Wednesday, August 3, 2011

Unconditionally Biased Graced

We all have set opinions and beliefs about grace and second changes. For most of us it's our culture (church, or lack of), upbringing, friends and even our own prejudices that craft these beliefs. One of the most widespread believes about grace is that it is conditional. That it can be poured out based upon "this" criteria or "that" criteria. But not "this" criteria or "that" criteria.

Grace is biased. Grace is conditional. People are comfortable with past drinking and partying; especially if you throw in there in some church outreach. But what if I abused my wife or was unfaithful? People aren't comfortable with infidelity, or abuse, maybe because it hits too close to home. Whatever the reason, this kind of grace isn't unconditional; it's biased.

Biased grace alienates and isolates -- and it's what real grace was never meant to be.

Our ideas about grace are way too small. Second chances are the greatest gifts we can give someone. Grace is a lifestyle, not an idea or concept. It can be debated, discussed, and preached along with second chances but that won't change anything. Grace has to be unleashed in our day-to-day lives. Our real beliefs about grace will be carried out in our actions whether we realize it or not. Are we real or are we fake? And we can't hide it.

Many people I meet are reminders of why we need to be purposeful about Grace. We have to strive to be like Christ, and actively fight against our grace bias. We need to look for opportunities, not just to practice "grace equality," but to practice this radical grace....uncomfortable grace,--even for the adulterer, the bigot, the blasphemer, the broken.

When we don't show grace to someone who doesn't show grace, we've lost sight of the meaning of grace.

We are called time and time again to give big grace to others. We've taken on the job of extending friends and strangers with this grace. Admitting that people ruin us, abuse us and wound us we will still extend (or at least try to extend) God's infinite grace to them.

Have you ever felt the glaring eyes of judgment from someone? Have you heard words that have left you feeling like you weren't good enough? Have you been in conversations where you've heard someone get run down, and you wonder what they say about you when you're not around? Have you ever felt like you didn't belong? Have you ever felt like something you did in your past now defines you to the people you know?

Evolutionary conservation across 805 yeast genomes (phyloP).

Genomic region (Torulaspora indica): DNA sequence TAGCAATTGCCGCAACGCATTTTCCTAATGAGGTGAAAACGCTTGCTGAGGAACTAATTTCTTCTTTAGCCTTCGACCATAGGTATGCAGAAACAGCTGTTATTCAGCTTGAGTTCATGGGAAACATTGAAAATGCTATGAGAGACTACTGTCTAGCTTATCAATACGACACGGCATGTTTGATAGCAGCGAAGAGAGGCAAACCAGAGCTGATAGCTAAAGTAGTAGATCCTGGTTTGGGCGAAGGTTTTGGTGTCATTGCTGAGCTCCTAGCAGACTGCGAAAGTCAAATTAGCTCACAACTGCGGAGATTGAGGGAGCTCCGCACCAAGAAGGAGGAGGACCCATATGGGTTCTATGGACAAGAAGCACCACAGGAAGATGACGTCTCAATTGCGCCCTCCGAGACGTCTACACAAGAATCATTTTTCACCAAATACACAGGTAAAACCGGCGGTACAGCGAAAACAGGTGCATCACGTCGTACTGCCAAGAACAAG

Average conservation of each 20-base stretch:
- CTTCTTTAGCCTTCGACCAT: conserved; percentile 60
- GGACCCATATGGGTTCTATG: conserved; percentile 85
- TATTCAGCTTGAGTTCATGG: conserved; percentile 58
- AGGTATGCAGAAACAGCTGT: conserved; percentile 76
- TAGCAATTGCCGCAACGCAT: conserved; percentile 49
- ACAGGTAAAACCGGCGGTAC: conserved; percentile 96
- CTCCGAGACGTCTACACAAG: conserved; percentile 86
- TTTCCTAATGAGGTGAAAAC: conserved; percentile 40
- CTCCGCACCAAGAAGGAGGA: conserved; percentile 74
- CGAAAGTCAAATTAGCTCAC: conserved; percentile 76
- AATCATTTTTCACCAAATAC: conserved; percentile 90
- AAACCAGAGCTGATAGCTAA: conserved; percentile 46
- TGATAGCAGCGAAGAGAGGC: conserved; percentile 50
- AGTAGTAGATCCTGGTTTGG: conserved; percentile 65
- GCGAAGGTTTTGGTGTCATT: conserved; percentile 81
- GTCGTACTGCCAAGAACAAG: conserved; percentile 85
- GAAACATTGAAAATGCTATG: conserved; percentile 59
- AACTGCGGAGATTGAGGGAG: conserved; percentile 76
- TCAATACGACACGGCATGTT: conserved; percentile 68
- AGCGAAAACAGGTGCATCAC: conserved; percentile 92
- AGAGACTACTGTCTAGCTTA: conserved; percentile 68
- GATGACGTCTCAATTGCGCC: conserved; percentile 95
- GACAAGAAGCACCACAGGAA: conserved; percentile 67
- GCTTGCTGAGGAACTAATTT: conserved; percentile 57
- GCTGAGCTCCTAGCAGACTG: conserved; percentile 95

How often are we the one's quick to judge? How often do I make assessments about someone before I know the whole story when I have my own story?

Do I freely give grace and second chances?

No, I cannot change people...control people...make people behave in a way I think is appropriate.

I CAN be more...ask their perspective before forming my grace...Love never fails.

Our ability to offer grace and forgiveness cannot be dependent on if we receive it first or not. We just have to give it. And while it can be hard and uncomfortable, God gives us what we need to help us dispense complete grace and forgiveness when we feel like doing anything else but that. Grace and forgiveness never begins with a feeling.

One act, one comment, one hug, could radically change the destiny of someone else.

Today exists not because the sun and moon need something to do. Today is the double-overtime opportunity for grace to battle our culture where pain is entertaining, and brokenness runs rampant.

We all will have chance after chance before the day is done to show grace to someone, it may take effort, it may feel awkward, but it is a very real choice.

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Where my inspiration comes from

A Recycled-Dad with Bipolar & Parkinson's, reflections on fathering and family life and other stuff thrown in'll love my Soap Box Rants

Blog with Integrity\\ Auhor Lupe Picazo

Why I call myself a Recycled Dad

I call myself a Recycled Dad because of the struggles with remarriage and being a step-parent and weekend dad. This is also about my life living with bipolar and how it affects me personally, my family and my job. It also reflects on the grace God has poured out on me throughout recovery from alcohol and an eating disorder. Recycled Dad is about my reflections on the wisdom God teaches daily on fatherhood and being a better husband in spite of being bipolar.

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